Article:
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“It’s really great to see the intricacies of the art that doesn’t get the big advertisement,” she said.

The hunts are a way of getting people to “discover stuff they wouldn’t normally see because they fall into habits and tend to go toward the biggest hits,” said Watson, a former magazine writer and editor who creates 80 percent of the mystery hunts himself.

The groups receive specific directions, like `look for the lion, turn left, turn into the room where there’s a royal bed,” said Watson. “Sometimes I’ll make a group go through a room just so they can see it. My hope is that people get excited and after the hunt, go back to parts of the museum they were intrigued by.”

David Filipiak, the Met’s tourism marketing manager, said Watson Adventures ties in nicely with the museum’s campaign to “Get Close” to the art.

“When you look at art, it can change you _ not just wander, stroll by, but truly take the time to look at the details, it can be a changing experience,” he said.

In 2010, Watson Adventures said it brought 3,878 people to the Met, and 1,943 during the first six months of this year. That year, 4.9 million people visited the museum, the Met said.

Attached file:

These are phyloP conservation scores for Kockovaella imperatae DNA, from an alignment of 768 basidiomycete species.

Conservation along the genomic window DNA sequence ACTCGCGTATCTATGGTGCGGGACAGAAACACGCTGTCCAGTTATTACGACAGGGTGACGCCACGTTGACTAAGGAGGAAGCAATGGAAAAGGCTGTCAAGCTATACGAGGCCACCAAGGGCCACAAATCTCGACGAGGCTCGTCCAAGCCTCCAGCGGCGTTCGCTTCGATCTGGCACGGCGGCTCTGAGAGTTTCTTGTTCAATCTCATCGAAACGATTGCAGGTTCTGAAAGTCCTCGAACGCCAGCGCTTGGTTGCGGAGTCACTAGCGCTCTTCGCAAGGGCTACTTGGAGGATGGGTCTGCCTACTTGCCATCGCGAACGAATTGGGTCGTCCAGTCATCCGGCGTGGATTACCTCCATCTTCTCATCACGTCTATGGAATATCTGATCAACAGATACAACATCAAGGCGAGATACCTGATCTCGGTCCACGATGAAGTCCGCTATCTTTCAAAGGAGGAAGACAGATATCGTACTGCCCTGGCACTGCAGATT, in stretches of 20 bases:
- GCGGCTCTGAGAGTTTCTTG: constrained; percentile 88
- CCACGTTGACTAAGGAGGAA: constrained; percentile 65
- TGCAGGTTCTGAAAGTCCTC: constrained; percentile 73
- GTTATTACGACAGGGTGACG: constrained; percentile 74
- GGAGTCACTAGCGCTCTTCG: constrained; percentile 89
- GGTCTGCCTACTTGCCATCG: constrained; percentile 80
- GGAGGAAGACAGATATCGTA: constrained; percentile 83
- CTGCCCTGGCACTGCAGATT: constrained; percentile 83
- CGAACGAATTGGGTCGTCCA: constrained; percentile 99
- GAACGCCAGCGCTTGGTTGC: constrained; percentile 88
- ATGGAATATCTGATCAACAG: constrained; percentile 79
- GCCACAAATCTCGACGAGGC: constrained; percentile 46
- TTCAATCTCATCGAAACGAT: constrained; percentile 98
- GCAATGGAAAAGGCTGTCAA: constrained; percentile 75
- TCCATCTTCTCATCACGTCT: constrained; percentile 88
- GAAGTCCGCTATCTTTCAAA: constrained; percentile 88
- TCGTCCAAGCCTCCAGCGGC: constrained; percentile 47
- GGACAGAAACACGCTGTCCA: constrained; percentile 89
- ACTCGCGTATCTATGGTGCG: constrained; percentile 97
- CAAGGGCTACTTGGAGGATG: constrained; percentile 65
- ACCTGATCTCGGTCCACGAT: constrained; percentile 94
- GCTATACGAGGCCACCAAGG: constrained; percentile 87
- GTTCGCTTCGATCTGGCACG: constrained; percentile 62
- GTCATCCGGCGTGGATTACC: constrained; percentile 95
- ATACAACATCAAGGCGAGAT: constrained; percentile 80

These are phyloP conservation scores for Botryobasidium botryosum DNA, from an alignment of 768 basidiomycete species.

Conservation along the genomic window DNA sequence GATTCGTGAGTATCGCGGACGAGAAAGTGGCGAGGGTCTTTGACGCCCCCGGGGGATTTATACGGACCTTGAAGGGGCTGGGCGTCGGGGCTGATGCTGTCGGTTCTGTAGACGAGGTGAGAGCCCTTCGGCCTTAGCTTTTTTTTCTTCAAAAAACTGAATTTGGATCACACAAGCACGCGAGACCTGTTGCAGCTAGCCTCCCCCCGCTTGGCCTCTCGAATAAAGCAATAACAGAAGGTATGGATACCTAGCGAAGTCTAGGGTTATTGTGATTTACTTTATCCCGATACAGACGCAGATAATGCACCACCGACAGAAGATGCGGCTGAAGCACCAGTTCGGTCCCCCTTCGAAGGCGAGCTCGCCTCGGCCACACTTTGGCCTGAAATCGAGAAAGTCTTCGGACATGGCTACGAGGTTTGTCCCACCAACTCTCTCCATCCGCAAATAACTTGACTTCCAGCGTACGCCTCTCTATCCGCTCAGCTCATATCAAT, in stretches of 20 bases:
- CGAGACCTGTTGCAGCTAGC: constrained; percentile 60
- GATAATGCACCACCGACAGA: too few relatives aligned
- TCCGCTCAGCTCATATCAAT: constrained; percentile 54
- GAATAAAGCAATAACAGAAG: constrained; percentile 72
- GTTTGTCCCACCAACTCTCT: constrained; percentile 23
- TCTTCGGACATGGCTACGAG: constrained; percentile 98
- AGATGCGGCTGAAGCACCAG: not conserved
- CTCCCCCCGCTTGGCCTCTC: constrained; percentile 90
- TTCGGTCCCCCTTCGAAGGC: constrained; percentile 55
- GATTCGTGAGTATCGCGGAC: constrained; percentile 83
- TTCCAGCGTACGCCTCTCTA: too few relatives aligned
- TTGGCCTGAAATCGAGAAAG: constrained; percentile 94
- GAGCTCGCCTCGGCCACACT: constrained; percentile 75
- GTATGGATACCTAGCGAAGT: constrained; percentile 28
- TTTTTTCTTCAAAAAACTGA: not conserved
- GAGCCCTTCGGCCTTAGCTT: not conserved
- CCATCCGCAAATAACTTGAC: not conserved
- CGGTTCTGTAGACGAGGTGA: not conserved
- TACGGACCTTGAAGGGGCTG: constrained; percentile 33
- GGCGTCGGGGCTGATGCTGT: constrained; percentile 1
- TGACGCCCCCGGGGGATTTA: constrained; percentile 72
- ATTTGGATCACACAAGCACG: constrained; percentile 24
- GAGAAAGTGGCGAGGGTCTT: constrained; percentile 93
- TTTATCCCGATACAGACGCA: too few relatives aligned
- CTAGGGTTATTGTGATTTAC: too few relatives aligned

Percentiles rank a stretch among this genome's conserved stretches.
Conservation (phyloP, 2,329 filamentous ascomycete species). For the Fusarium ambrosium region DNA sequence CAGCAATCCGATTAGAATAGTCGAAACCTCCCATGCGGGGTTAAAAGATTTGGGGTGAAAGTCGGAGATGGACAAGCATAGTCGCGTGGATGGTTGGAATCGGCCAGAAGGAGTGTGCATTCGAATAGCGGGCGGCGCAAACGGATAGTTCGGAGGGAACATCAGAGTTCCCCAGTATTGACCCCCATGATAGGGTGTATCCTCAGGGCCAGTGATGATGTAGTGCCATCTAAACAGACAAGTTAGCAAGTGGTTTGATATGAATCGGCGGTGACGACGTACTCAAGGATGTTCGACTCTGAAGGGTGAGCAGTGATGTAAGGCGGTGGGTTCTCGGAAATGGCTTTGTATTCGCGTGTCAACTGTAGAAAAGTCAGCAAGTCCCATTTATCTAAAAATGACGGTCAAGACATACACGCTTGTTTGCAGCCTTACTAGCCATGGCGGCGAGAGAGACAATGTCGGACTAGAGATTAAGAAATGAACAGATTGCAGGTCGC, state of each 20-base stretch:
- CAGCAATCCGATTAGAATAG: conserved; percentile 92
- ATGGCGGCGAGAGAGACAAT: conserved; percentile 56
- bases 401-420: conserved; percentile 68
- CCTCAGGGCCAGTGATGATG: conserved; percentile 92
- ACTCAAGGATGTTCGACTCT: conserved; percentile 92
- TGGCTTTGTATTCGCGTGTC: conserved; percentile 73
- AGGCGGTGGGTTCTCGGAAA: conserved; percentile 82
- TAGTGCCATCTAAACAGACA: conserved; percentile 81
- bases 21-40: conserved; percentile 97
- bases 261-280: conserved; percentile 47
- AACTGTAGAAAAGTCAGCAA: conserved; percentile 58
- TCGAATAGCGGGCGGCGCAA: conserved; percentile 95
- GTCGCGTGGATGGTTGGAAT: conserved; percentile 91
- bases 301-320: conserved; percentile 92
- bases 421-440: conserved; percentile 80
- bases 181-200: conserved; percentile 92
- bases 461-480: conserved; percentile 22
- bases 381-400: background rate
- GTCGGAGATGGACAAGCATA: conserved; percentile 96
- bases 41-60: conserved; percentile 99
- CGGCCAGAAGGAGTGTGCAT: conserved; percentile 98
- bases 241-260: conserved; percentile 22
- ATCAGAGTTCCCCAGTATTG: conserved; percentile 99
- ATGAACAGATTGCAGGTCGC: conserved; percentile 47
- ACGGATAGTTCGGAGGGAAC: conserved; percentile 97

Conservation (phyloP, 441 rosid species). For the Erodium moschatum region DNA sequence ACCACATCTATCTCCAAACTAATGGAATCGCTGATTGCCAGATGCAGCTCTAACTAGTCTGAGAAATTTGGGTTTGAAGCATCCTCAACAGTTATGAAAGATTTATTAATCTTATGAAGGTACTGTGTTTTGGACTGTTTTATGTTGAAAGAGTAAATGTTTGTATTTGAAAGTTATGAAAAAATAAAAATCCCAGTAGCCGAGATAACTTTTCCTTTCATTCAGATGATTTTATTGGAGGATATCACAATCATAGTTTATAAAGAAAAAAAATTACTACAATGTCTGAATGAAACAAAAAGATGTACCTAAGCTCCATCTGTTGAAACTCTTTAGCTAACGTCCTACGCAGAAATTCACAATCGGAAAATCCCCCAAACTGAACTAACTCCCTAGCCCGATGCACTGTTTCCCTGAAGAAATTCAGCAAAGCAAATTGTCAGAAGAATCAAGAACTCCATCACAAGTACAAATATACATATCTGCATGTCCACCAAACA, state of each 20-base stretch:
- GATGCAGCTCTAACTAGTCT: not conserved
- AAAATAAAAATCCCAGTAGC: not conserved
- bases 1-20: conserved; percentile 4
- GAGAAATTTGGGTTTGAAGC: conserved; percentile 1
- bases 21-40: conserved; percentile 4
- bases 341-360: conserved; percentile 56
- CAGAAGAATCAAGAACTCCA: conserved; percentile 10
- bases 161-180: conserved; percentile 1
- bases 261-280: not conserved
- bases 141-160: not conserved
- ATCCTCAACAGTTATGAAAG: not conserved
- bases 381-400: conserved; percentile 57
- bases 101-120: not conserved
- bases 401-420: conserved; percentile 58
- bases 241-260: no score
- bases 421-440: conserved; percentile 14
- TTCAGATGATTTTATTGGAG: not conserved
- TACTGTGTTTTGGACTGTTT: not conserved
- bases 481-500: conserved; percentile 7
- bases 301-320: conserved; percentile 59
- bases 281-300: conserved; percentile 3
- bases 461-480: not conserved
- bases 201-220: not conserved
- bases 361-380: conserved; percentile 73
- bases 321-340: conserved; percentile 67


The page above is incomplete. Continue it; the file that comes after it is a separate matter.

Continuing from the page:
The hunts, averaging $35, do not require any knowledge of art and are held on select weekends each month. A pair of comfortable shoes is advisable.

A recent _ and timely addition _ is The Wizard School Scavenger Hunt, designed for Harry Potter lovers. The company describes it as a way for wizards and muggles alike to enjoy searching for art reminiscent of the Hogsworth School of Witchcraft and creatures as scary as the Death Eater and Dementor.

Watson Adventures also offers scavenger hunts in historic locations, like Salem, Mass., famous for its 17th-century witch trials, and New York’s Greenwich Village, a mecca for artists and innovators and the home of the Stonewall Inn, which became a rallying point for gay rights in June 1969.

Loring Allen, 49, a marketing executive from Rye, N.Y., said the Watson Adventures hunts are so challenging and fun that she’s done five, including “Naked at the Met” that a friend booked for a group of friends in town for her wedding.

“She did it as a way to entertain people … and have them get to know each other,” Allen said. “And then I had people to talk to at the wedding.”